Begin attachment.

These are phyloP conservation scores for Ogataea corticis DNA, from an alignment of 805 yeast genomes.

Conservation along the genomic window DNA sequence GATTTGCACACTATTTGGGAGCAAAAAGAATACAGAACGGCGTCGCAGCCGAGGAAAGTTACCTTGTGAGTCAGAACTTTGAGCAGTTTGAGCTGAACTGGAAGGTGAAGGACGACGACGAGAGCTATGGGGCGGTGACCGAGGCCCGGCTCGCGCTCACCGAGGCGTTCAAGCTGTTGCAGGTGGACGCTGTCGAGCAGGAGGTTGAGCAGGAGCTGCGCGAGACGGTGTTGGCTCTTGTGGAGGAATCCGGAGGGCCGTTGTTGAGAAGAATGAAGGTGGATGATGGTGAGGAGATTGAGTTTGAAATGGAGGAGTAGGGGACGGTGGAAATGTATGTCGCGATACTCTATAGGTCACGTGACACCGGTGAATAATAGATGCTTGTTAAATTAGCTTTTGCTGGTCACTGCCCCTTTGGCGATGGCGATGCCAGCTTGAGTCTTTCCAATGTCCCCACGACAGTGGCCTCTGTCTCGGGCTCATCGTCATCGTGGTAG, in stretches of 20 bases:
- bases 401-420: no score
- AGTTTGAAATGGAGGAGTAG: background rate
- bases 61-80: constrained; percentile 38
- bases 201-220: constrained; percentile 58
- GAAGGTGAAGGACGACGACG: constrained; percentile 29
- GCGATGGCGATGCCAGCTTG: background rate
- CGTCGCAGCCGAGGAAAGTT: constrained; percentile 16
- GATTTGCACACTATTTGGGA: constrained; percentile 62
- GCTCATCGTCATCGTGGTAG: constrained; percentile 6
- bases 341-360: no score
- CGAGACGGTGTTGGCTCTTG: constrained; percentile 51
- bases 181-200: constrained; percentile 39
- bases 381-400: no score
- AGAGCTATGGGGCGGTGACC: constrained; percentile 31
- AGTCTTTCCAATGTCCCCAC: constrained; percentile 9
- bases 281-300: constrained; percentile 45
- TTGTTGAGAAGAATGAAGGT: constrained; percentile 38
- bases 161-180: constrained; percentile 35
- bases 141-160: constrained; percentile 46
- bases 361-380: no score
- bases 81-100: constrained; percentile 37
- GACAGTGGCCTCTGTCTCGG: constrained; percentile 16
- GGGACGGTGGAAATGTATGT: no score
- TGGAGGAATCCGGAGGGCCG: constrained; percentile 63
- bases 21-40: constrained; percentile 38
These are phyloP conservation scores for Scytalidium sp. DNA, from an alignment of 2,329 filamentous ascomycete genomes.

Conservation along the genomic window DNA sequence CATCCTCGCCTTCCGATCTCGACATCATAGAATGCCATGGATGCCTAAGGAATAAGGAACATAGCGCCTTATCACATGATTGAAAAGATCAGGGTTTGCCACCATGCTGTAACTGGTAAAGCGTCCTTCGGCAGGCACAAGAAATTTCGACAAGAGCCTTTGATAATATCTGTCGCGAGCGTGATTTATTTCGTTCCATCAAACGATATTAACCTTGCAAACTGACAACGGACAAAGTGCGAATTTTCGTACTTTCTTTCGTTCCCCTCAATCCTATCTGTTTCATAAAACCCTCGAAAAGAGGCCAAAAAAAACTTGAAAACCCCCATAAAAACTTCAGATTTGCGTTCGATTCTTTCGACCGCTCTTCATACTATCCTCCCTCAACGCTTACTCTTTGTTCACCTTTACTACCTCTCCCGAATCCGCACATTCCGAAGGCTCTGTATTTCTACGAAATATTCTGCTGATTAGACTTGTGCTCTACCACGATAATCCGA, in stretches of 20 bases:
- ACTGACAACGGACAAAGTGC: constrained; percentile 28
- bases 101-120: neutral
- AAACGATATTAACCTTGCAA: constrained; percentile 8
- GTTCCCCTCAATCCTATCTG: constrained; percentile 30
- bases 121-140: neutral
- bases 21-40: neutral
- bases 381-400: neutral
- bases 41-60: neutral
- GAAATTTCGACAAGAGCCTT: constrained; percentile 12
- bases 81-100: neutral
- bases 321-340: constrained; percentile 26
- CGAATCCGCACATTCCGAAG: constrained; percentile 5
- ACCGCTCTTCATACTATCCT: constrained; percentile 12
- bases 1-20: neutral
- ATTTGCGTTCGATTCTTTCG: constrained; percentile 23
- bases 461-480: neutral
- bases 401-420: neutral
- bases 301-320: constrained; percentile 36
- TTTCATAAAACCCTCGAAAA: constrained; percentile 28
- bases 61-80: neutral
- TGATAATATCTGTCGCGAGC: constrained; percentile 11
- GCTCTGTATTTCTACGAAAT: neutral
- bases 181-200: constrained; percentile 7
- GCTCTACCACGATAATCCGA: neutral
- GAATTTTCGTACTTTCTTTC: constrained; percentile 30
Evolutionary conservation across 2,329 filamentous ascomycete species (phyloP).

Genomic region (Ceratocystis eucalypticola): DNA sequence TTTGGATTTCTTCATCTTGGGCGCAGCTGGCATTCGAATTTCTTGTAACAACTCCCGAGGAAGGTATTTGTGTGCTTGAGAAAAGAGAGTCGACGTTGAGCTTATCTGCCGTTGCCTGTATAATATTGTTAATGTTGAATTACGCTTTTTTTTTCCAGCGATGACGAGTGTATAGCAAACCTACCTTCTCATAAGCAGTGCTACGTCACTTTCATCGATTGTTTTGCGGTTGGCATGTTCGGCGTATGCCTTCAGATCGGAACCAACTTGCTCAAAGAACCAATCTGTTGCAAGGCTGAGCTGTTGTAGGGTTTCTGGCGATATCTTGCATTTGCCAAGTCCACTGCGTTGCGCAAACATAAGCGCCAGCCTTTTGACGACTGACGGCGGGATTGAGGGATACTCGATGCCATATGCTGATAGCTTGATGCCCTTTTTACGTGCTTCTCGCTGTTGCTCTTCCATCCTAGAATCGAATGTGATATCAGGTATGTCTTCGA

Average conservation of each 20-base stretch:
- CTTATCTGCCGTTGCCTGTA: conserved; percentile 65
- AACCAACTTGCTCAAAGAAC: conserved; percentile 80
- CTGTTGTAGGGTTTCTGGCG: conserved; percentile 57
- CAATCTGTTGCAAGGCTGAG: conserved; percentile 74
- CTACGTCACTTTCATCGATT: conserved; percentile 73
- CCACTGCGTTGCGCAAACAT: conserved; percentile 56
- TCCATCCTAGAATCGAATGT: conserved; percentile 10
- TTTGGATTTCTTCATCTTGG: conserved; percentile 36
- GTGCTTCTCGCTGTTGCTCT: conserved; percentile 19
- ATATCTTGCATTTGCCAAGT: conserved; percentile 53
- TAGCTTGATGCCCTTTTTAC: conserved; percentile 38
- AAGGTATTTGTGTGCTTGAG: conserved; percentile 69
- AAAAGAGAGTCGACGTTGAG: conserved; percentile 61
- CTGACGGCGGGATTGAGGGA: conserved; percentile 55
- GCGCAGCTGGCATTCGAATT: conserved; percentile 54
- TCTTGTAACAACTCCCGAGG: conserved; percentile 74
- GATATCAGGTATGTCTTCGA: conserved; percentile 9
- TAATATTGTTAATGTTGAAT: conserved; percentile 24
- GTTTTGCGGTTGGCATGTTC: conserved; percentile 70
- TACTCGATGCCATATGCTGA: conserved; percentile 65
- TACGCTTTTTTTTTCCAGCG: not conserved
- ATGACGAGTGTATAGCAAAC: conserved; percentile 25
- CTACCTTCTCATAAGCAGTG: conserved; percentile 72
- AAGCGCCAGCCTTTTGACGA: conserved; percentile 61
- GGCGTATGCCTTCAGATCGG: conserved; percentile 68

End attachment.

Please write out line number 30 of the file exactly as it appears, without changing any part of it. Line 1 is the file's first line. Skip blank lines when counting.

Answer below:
- ACTGACAACGGACAAAGTGC: constrained; percentile 28